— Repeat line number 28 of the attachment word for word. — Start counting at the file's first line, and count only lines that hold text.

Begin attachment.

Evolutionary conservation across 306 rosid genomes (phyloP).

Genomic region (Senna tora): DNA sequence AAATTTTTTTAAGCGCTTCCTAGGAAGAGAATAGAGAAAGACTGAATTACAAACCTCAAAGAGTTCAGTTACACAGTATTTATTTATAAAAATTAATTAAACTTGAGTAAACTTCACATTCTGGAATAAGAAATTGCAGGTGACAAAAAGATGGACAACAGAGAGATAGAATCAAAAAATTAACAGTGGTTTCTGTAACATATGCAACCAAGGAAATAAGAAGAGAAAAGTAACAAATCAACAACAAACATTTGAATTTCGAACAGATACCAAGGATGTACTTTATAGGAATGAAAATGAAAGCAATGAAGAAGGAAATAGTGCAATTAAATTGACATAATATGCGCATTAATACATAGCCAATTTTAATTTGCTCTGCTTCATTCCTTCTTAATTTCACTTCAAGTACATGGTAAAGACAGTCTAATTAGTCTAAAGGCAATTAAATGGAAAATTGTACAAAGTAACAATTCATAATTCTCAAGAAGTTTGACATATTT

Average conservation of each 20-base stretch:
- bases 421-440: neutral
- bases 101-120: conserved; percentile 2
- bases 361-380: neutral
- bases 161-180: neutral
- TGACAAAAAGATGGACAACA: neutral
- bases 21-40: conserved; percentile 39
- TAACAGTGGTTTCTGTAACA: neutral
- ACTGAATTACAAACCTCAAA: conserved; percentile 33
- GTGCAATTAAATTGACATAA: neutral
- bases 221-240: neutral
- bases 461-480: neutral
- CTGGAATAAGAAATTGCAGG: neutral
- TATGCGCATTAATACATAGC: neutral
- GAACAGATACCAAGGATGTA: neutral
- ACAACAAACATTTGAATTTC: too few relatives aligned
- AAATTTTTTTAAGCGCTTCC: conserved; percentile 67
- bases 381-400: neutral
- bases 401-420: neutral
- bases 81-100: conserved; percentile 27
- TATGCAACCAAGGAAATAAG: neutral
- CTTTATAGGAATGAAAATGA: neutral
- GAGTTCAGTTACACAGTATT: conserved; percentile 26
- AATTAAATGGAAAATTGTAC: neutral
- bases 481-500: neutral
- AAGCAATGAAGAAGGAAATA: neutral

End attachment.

- AAGCAATGAAGAAGGAAATA: neutral